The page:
What Is The Difference Between Managed And Unmanaged Packages?
Managed Packages are either created by Salesforce themselves, or their partners, and can be listed on the Salesforce AppExchange. Unmanaged Packages are not approved or listed on the AppExchange. To be Salesforce approved, Managed Packages go through a rigorous security review to ensure the components within are safe and don’t jeopardize the security of its user’s orgs or the data contained within them. Unmanaged Packages, on the other hand, don’t have to pass any kind of security review. Unmanaged Packages are a bit more like the wild west. They can be a dangerous place, but could also provide a lot of opportunities. Let’s take a deeper look into some of the differences between the two.
If we assigned a score to the packages via the list above, it would look like managed would secure an easy win, right? They are safe, upgradeable, and Salesforce-approved! On paper, they seem like the obvious choice. Well, not all situations are so simple. There can be times where the less secure, more wild, and untamed package is what is needed.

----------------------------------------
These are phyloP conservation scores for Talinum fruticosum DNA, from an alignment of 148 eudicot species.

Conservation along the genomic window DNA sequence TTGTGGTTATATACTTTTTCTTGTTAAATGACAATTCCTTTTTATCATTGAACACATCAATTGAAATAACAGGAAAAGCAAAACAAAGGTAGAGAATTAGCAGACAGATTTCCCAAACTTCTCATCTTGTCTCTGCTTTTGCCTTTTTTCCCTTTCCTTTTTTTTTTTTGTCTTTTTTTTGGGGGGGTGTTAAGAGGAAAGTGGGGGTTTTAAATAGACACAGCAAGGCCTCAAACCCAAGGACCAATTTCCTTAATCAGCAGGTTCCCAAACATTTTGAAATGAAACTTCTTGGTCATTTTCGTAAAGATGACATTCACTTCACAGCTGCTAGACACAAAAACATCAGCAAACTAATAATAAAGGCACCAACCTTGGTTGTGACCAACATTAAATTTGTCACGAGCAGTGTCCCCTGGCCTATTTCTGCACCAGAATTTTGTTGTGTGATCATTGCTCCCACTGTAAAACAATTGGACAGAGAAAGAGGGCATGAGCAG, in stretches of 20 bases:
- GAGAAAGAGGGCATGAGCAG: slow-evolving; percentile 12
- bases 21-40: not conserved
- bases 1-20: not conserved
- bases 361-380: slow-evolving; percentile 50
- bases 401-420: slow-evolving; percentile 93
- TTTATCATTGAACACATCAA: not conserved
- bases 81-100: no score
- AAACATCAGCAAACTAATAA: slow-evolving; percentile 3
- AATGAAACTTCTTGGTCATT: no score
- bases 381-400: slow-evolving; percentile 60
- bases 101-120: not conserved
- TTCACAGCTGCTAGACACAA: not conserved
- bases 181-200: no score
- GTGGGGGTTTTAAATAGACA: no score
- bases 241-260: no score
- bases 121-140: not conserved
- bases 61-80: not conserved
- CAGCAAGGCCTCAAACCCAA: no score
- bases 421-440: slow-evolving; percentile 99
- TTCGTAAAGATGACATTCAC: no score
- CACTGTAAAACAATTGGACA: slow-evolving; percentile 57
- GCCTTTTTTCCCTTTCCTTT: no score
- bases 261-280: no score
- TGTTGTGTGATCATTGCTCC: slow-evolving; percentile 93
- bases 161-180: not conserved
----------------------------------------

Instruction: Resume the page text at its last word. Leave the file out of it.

Why Use Unmanaged Packages?
There can be some scenarios where using Unmanaged Packages is a great option. The most appealing thing about them, especially to Salesforce Developers, is that they are open source! Being open-source allows for customization. With that being said, there are many other situations where it might be beneficial to use the Unmanaged Package, here are a few.
For example, what if there is nothing on the AppExchange for your desired solution? You could find an Unmanaged Package that has some of the business logic you are looking for and update the code to fit your unique business use case. Unmanaged Packages can often act as templates which developers can then customize to fit their business needs. Being able to build on top of already written code provides flexibility and extensibility for developers.